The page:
What caught my attention is the following excerpt, “The rollback features of NixOS and NixOps have already proved invaluable several times in our staging deployments: the whole network can be redeployed with a single command, or just specific nodes.”, which sounds very useful, but the github show the last activity for iohk-ops(https://github.com/input-output-hk/iohk-ops) was on Feb of this year. So Nix/Ubuntu install is not mentioned as much as before. Does that mean IOHK is stepping away from this form of setting up your SPO network relays and node?

The last question is if you do an Nix/Ubuntu install, do you just let the apt-side of Ubuntu go entirely, and let Nix handle the entire package management, updates, upgrades from that point on? What if you can’t find a file on Nix that you’re used to using on Ubuntu, can you still update via apt-get and install that package without breaking anything?

Anyway, I experimented a little:

If you install a new package under nix package manager;e.g., nix-env -i package1

,both nix-shell and regular bash shell will see the package and be able to launch it from the CLI.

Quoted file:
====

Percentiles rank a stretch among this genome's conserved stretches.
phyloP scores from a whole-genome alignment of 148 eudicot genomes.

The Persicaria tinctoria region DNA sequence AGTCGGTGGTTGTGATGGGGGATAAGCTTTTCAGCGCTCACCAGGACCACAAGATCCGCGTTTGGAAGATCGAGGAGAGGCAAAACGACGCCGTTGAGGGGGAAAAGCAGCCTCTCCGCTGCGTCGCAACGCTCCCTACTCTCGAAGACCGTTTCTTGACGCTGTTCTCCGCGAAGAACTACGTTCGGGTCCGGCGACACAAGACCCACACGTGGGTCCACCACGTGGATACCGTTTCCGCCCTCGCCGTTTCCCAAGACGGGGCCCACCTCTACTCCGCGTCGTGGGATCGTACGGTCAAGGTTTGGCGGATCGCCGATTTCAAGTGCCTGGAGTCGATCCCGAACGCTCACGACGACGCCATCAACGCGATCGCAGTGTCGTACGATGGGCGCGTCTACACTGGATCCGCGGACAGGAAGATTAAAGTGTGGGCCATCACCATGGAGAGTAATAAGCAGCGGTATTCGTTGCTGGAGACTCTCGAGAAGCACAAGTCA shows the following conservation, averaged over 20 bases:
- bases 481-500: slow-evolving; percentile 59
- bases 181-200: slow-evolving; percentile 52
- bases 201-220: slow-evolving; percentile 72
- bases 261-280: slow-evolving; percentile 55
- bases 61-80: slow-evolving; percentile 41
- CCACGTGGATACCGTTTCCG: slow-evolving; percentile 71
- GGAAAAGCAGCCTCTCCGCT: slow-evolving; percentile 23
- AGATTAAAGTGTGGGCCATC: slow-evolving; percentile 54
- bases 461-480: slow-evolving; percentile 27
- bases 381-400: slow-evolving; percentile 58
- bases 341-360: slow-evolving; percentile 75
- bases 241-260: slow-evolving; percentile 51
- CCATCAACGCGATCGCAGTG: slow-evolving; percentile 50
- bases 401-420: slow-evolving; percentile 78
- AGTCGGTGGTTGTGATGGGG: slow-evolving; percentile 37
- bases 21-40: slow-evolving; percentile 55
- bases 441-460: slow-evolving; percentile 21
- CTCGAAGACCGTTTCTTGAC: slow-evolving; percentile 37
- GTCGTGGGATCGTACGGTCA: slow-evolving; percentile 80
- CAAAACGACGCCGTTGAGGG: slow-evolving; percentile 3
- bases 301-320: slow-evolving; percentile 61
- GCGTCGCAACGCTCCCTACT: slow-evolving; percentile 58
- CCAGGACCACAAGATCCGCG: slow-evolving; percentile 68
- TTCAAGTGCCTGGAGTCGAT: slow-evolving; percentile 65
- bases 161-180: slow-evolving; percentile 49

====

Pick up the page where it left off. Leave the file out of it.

However, if you install a new package using apt or apt-get;e.g., sudo apt install package2, only the bash shell can launch the package, but it can’t be launched from the nix-shell, and what’s worse is if you remove the package (e.g., sudo apt remove package2), then have nix-env install the same package2, both nix-shell and bash-shell will fail to find the package because it’s now located in the Nix store (/nix/path/to/package2.symlink.to.package2.binary), but it still searches the path from the earlier install of the package that you did using apt: in this case it looks in /usr/local/bin which no longer contains the binary for package2. What’s worse is that even a symbolic link to the Nix store package2 link, it doesn’t work under nix-shell or bash-shell.

If you do the symbolic link as sudo, then it works for the nix shell, but not for the bash-shell, because the bash shell is looking in the same location still /usr/local/bin.
However, it works using sudo under nix-shell. I believe this is because all the package links in the Nix store are owned by root user with across-the-board permissions: chmod 777.